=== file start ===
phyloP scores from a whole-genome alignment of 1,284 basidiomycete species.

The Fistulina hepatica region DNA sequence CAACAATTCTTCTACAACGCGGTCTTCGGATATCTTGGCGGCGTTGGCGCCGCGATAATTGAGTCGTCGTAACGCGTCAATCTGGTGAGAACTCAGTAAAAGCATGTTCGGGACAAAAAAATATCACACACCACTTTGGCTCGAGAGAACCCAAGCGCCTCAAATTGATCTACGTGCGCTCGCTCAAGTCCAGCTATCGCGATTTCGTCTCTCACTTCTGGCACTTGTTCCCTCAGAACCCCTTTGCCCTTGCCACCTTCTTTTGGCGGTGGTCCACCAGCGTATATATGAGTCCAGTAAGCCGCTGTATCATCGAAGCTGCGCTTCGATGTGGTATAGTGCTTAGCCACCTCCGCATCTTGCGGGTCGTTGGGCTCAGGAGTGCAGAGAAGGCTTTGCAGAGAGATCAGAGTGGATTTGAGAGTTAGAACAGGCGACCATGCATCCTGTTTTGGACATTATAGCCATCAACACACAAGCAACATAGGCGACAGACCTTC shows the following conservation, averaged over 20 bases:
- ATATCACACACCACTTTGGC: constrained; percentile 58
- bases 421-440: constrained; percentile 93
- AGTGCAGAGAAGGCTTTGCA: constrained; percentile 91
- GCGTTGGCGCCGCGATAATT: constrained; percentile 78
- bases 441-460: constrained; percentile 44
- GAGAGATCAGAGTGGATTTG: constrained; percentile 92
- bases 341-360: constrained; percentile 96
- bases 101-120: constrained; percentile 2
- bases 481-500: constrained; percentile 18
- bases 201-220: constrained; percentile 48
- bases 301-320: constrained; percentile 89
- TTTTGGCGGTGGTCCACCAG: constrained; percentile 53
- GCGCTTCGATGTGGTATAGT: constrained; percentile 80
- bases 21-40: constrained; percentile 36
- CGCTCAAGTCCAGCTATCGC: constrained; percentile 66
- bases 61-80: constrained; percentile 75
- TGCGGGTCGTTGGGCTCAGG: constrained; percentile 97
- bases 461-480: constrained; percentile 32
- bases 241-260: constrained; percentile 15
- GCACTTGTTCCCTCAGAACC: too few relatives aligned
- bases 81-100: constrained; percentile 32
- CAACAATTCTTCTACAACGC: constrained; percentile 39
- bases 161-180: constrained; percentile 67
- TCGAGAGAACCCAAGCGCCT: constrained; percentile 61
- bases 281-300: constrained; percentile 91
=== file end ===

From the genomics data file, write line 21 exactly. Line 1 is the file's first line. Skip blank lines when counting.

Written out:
- bases 241-260: constrained; percentile 15